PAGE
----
The goal of slopes is to enable fast, accurate and user friendly calculation longitudinal steepness of linear features such as roads and rivers, based on commonly available input datasets such as road geometries and digital elevation model (DEM) datasets.
Install the development version from GitHub with:
# install.packages("remotes") remotes::install_github("itsleeds/slopes")
Load the package in the usual way:
We will also load the
The minimum data requirements for using the package are elevation points, either as a vector, a matrix or as a digital elevation model (DEM) encoded as a raster dataset. Typically you will also have a geographic object representing the roads or similar features. These two types of input data are represented in the code output and plot below.
# A raster dataset included in the package: class(dem_lisbon_raster) # digital elevation model #>  "RasterLayer" #> attr(,"package") #>  "raster" summary(raster::values(dem_lisbon_raster)) # heights range from 0 to ~100m #> Min. 1st Qu. Median Mean 3rd Qu. Max. NA's #> 0.000 8.598 30.233 33.733 55.691 97.906 4241 raster::plot(dem_lisbon_raster) # A vector dataset included in the package: class(lisbon_road_segments) #>  "sf" "tbl_df" "tbl" "data.frame" plot(sf::st_geometry(lisbon_road_segments), add = TRUE)
Calculate the average gradient of each road segment as follows:
lisbon_road_segments$slope = slope_raster(lisbon_road_segments, e = dem_lisbon_raster) #>  TRUE summary(lisbon_road_segments$slope) #> Min. 1st Qu. Median Mean 3rd Qu. Max. #> 0.00000 0.01246 0.03534 0.05462 0.08251 0.27583
This created a new column,
slope that represents the average, distance weighted slope associated with each road segment. The units represent the percentage incline, that is the change in elevation divided by distance. The summary of the result tells us that the average gradient of slopes in the example data is just over 5%. This result is equivalent to that returned by ESRI’s
Slope_3d() in the 3D Analyst extension, with a correlation between the ArcMap implementation and our implementation of more than 0.95 on our test datast (we find higher correlations on larger datasets):
cor( lisbon_road_segments$slope, # slopes calculates by the slopes package lisbon_road_segments$Avg_Slope # slopes calculated by ArcMap's 3D Analyst extension ) #>  0.9770436
We can now visualise the slopes calculated by the
slopes package as follows:
# mapview::mapview(lisbon_road_segments["slope"], map.types = "Esri.WorldStreetMap")
Imagine that we want to go from Santa Catarina to the East of the map to the Castelo de Sao Jorge to the West of the map:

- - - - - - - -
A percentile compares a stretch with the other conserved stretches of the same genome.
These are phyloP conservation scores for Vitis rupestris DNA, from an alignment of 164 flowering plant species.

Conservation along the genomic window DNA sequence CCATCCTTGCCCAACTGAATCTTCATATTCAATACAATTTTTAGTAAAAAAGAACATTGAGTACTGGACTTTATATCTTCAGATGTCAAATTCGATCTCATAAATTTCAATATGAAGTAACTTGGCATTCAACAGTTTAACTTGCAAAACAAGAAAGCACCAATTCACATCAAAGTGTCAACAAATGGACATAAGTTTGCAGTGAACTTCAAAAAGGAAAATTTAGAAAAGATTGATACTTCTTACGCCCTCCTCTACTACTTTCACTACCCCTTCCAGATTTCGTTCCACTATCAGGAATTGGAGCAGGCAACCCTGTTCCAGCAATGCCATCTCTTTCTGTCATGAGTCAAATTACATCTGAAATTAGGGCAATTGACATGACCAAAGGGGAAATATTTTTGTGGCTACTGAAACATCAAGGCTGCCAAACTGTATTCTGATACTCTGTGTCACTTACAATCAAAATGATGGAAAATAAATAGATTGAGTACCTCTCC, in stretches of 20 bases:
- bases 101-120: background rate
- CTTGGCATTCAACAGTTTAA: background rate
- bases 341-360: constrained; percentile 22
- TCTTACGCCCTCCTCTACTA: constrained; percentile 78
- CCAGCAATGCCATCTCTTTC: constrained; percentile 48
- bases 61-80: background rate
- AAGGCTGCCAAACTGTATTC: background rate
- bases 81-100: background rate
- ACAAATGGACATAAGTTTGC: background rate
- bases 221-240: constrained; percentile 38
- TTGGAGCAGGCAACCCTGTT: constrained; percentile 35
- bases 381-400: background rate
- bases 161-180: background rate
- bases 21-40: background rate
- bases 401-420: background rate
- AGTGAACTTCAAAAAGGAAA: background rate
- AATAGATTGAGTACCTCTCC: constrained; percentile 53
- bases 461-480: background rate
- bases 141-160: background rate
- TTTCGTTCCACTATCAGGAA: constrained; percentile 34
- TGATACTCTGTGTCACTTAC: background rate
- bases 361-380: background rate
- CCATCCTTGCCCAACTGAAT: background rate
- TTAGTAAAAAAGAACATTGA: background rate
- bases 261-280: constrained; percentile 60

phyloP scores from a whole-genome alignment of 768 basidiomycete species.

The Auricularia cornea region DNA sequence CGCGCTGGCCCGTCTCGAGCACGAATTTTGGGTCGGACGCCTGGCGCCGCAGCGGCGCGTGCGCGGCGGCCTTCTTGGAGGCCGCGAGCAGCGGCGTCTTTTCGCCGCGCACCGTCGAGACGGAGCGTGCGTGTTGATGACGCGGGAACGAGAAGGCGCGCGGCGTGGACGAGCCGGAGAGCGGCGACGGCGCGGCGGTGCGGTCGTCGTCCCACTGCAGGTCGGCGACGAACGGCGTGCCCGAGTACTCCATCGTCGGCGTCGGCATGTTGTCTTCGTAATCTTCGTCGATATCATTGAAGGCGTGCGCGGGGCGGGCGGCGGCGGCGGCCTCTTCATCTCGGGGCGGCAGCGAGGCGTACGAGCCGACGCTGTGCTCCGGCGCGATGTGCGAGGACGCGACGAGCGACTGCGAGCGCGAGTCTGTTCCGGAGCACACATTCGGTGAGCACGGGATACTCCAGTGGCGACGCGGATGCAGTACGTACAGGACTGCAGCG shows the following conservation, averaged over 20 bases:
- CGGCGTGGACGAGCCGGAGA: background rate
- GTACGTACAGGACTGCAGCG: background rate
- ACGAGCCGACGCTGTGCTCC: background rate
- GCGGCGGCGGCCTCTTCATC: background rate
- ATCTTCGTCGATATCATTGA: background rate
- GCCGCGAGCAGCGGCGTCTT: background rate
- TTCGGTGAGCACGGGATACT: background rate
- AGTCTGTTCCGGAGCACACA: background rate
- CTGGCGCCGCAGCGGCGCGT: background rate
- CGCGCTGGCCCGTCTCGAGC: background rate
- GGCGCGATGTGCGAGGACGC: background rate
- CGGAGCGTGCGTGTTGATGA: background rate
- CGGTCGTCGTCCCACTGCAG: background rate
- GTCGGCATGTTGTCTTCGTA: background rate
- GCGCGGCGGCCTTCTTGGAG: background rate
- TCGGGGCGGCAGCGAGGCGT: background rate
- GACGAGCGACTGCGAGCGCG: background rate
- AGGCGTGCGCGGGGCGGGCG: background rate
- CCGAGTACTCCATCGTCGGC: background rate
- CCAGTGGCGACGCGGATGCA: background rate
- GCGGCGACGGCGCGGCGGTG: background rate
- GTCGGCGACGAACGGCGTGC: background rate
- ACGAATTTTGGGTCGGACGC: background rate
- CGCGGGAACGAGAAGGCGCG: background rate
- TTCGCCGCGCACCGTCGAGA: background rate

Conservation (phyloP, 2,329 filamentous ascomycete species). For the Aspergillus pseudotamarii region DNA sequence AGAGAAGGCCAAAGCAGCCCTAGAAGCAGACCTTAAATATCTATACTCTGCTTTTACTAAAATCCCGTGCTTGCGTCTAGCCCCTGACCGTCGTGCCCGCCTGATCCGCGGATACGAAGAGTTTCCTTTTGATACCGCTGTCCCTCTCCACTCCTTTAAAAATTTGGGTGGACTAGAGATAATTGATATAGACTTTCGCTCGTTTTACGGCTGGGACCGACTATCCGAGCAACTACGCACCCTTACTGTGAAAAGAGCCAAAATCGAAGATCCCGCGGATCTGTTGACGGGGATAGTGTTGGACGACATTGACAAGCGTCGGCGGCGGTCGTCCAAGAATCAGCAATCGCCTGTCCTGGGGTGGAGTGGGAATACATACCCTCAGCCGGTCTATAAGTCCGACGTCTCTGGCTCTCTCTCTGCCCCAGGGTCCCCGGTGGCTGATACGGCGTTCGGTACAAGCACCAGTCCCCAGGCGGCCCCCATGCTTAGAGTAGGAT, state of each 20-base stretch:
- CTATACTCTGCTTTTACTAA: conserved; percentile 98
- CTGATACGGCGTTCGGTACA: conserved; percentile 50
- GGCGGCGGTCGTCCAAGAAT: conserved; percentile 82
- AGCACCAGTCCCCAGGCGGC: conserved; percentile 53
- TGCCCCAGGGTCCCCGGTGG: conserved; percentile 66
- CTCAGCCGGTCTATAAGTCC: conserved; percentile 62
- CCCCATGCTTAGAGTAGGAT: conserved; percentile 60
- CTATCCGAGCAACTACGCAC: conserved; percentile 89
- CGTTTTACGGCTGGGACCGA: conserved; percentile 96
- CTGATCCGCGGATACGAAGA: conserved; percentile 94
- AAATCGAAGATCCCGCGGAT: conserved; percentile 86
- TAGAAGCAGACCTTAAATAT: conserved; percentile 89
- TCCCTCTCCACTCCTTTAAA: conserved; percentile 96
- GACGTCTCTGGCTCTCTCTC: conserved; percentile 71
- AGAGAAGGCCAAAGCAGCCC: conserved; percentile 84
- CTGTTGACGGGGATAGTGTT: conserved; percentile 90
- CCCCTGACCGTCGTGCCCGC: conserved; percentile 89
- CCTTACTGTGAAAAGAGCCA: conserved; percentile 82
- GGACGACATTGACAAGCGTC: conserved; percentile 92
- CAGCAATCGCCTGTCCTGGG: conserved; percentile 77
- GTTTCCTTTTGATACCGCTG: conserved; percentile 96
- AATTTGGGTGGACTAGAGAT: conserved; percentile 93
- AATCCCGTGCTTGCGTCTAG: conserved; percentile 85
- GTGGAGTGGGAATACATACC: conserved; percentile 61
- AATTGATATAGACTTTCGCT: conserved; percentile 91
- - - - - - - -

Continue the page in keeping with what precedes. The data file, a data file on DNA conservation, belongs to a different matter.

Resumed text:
We can convert the
lisbon_route object into a 3d linestring object as follows:
lisbon_route_3d = slope_3d(lisbon_route, dem_lisbon_raster) #>  TRUE
We can now visualise the elevation profile of the route as follows:
If you do not have a raster dataset representing elevations, you can automatically download them as follows.
lisbon_route_3d_auto = slope_3d(r = lisbon_route) #> Preparing to download: 12 tiles at zoom = 15 from #> https://api.mapbox.com/v4/mapbox.terrain-rgb/ #>  TRUE plot_slope(lisbon_route_3d_auto)
For this benchmark we will download the following small (< 100 kB)
u = "https://github.com/ITSLeeds/slopes/releases/download/0.0.0/dem_lisbon.tif" if(!file.exists("dem_lisbon.tif")) download.file(u, "dem_lisbon.tif")
A benchmark can reveal how many route gradients can be calculated per second:
e = dem_lisbon_raster r = lisbon_road_segments et = terra::rast("dem_lisbon.tif") res = bench::mark(check = FALSE, slope_raster = slope_raster(r, e), slope_terra = slope_raster(r, et) )
res #> # A tibble: 2 x 6 #> expression min median `itr/sec` mem_alloc `gc/sec` #> <bch:expr> <bch:tm> <bch:tm> <dbl> <bch:byt> <dbl> #> 1 slope_raster 39.3ms 44.5ms 22.6 32.7MB 9.02 #> 2 slope_terra 60.5ms 61.6ms 14.4 29.2MB 4.80
That is approximately
routes per second using the
terra (the default if installed, using
RasterLayer and native
SpatRaster objects) packages to extract elevation estimates from the raster datasets, respectively.
The message: use the
terra package to read-in DEM data for slope extraction if speed is important.
To go faster, you can chose the
simple method to gain some speed at the expense of accuracy:
e = dem_lisbon_raster r = lisbon_road_segments res = bench::mark(check = FALSE, bilinear1 = slope_raster(r, e), bilinear2 = slope_raster(r, et), simple1 = slope_raster(r, e, method = "simple"), simple2 = slope_raster(r, et, method = "simple") )
res #> # A tibble: 4 x 6 #> expression min median `itr/sec` mem_alloc `gc/sec` #> <bch:expr> <bch:tm> <bch:tm> <dbl> <bch:byt> <dbl> #> 1 bilinear1 38.5ms 40.6ms 24.2 32.7MB 2.20 #> 2 bilinear2 61.7ms 63.4ms 15.8 29.2MB 5.25 #> 3 simple1 31.2ms 32.4ms 30.6 29MB 5.09 #> 4 simple2 61.9ms 63.3ms 15.8 29.2MB 5.26